Hot Lap in the Hills
My excitement level for my first trip to Road America increased 100 times when I learned I would get a hot lap ride. One goal I had this year was to get as many pace car rides as I could. So far, I’ve been fortunate to have one at every race but one. I knew this one would be different. Before last Saturday, my favorite hot lap was at Sonoma. Driving up a mountain and swooping down into what looked like nothing was thrilling. I felt Road America would at least be the equal of that one.
While we stood in line waiting to get in the cars, the staff seemed to have their directions reversed. They were bringing helmets and HANS devices to our side rather than the 2-seater line. They also brought out two seats from cars and set them on the ground. Is this just a simulator ride? This was not a mistake. Hot lap riders were going to wear these on the ride. Wow! Never had that happened before. May I re-read the waiver please?
HANS device fitting is meticulous. It’s a good fit if you can’t breathe. The helmet must align perfectly with the device so that head movement side to side is limited. Once the helmet is in place, I was asked to turn my head left and ride to test the fit. Sitting in the seat was the final check. The helmet, HANS device, and seat head rest all work together for safety.
Finally, I got in the Camaro SS. My driver, Gail, drives the Holmatro command vehicle during the races. It was my fourth time riding with her. It’s the first time I saw her with a helmet on for these rides. It was a relief riding with a driver I knew. We pulled away. By turn 2, I had a new favorite hot lap.
Road America is the fastest non-oval I’ve ridden on. This track is pure momentum. The straightaways are breathtaking. The turns are all very different. Many are sharper than they appear. The most exciting moment was going into turn 5. She was giving the brakes quite a workout as we approached the corner. The cars carry a lot of speed coming down the hill from turn 4. On the straights I got glimpses of the incredible scenery. I even waved to my friends as we zipped by their campsite. They later said they never saw me. I was surprised how steep the hill to the start/finish line is. The last turn is basically flat and then you begin rising up the incline.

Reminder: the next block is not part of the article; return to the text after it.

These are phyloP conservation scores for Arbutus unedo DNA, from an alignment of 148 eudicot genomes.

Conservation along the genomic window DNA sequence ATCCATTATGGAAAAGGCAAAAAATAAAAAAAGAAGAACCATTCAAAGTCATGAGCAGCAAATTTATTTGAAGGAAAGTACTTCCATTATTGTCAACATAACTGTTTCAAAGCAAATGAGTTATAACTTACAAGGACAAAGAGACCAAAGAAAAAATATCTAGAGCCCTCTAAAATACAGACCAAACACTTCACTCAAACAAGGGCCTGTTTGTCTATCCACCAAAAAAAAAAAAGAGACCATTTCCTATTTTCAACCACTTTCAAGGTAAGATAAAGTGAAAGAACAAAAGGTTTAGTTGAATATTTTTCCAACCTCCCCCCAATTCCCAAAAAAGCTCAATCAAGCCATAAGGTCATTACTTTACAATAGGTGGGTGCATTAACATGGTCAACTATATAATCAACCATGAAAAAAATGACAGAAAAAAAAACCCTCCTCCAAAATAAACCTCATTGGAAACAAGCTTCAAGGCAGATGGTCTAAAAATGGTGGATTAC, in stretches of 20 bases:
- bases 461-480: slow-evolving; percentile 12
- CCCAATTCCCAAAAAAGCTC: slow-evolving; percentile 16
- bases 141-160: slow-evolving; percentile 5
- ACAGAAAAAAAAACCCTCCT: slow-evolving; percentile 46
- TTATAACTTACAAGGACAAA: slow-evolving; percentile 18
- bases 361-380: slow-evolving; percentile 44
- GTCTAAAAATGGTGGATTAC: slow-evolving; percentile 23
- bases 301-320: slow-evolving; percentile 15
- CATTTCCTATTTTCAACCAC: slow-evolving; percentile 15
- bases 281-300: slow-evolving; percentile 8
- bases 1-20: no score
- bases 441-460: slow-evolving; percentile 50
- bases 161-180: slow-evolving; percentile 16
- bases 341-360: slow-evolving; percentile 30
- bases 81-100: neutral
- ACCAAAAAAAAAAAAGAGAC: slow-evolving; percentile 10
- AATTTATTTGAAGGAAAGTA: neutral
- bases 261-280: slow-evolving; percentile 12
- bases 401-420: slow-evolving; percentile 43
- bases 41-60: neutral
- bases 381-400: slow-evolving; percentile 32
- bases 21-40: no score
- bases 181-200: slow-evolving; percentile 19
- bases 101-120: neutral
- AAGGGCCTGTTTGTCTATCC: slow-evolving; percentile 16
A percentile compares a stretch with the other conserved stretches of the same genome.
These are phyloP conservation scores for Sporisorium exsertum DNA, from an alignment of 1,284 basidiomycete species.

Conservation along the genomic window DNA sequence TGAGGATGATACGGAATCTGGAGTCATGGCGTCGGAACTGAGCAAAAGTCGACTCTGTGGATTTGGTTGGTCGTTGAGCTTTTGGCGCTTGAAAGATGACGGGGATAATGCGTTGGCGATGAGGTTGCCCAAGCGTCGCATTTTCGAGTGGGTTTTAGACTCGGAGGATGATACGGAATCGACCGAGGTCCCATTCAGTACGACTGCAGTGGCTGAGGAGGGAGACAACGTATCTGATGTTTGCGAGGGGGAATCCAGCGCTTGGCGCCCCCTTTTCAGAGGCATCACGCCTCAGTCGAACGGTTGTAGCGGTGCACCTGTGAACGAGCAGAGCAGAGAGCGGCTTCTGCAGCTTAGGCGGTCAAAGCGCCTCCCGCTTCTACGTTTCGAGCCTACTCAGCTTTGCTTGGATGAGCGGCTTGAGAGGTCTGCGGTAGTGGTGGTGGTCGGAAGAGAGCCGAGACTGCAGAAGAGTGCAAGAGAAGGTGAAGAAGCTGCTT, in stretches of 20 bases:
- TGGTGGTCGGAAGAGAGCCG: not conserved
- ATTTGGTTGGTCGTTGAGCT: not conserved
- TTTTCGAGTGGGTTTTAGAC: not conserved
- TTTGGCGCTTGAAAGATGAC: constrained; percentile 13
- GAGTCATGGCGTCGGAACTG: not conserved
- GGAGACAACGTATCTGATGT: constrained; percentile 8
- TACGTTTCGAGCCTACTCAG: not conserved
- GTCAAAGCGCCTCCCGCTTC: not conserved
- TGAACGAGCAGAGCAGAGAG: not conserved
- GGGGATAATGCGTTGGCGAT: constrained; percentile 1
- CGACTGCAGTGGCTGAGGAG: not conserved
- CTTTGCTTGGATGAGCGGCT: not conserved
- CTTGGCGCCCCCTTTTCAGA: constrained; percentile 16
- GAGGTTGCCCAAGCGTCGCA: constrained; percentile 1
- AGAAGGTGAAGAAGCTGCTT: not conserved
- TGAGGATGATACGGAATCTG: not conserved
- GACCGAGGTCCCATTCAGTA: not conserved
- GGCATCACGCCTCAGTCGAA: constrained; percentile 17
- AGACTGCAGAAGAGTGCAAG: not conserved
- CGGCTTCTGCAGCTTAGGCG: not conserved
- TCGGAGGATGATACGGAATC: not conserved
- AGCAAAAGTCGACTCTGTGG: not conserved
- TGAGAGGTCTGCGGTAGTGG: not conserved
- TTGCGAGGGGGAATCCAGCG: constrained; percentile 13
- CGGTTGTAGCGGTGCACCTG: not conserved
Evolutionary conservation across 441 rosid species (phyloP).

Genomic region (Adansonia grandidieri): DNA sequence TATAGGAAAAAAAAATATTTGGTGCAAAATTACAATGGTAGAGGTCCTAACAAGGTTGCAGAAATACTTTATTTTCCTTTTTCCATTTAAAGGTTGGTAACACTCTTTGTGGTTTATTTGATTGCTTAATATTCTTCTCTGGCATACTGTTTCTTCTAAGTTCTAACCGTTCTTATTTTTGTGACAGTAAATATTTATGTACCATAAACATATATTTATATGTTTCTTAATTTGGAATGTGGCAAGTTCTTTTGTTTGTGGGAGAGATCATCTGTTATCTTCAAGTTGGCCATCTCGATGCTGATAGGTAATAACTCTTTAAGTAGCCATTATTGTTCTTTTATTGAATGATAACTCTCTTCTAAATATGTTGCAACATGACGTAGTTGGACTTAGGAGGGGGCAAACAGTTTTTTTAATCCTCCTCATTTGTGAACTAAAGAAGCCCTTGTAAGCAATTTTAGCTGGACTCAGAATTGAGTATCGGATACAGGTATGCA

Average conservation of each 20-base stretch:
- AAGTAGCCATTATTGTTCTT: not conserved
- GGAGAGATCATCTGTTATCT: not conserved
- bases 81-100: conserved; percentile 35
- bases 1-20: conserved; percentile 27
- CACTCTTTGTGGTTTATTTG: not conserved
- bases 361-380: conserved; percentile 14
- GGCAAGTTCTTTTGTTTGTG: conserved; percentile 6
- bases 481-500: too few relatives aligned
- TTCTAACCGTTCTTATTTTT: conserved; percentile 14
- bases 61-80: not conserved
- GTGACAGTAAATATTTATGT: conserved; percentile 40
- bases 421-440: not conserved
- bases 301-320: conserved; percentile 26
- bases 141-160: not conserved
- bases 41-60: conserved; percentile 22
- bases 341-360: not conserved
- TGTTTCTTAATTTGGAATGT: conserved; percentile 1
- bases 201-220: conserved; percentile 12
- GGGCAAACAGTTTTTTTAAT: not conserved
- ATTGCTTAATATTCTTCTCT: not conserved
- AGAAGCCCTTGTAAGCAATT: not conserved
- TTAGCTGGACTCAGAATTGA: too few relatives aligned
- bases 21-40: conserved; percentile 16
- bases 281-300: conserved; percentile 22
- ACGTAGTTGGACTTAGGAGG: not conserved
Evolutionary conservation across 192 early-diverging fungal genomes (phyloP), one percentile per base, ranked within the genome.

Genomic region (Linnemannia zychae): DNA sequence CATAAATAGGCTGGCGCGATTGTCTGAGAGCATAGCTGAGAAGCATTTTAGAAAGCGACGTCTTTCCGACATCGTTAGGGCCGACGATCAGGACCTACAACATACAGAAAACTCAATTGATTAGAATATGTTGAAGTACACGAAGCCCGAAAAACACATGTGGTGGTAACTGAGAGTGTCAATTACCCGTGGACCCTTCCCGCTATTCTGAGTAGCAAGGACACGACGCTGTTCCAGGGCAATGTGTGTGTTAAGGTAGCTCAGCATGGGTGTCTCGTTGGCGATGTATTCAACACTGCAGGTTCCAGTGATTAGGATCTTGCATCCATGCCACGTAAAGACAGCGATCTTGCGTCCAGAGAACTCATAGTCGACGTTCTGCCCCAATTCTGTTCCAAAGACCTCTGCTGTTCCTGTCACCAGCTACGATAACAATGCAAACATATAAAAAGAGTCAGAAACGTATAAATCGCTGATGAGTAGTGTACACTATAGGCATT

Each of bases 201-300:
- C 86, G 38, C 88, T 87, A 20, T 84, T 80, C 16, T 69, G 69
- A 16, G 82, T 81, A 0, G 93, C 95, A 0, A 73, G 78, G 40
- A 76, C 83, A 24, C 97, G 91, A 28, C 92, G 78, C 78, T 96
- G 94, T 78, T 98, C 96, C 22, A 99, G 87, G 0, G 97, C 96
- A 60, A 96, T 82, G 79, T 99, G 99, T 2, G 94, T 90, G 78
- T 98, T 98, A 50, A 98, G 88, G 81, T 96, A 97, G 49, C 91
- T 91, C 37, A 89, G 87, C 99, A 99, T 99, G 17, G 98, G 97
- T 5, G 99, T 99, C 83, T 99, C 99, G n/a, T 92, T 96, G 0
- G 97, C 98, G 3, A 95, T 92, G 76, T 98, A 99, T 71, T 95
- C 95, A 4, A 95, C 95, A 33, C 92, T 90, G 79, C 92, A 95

I exited the car, removed my helmet and restraints, and walked slowly back behind the pit wall. My first thought was that this hot lap was nearly as good as a 2-seater ride. Other riders had the same impression. I don’t know if the helmet is just for Chevy rides or if Honda will be requiring it as well. It definitely added to the excitement and intrigue of the experience.
The new track gift shop is the nicest one I have seen outside of IMS. They have lots of track apparel, souvenirs, and an amazing collection of posters. It is open year round…
I was sad driving through Milwaukee on my way to Road America thinking there wouldn’t be a race at the Mile this year. After five minutes at Road America, I got over it…
The television coverage was excellent, and the aerial shots gave spectacular views of the track. This had to be a challenging race to cover because of the size of the facility…
One item that could be improved is the paddock tunnel. It is open to golf carts and pedestrians with no designated lanes for either. Driving a cart through became quite an adventure at times. Widening it just a bit and adding a pedestrian lane would make it safer for everyone.
The Kohler Grand Prix rivaled Indy in feel and excitement. I cannot wait for next year’s race…
Finally a couple of photos. (Top) Will Power’s left front tire in Victory Circle. I wonder how many more laps he could have lead if the the race had gone green sooner. (Bottom)Ryan Hunter-Reay leads Takuma Sato up the hill to turn 6..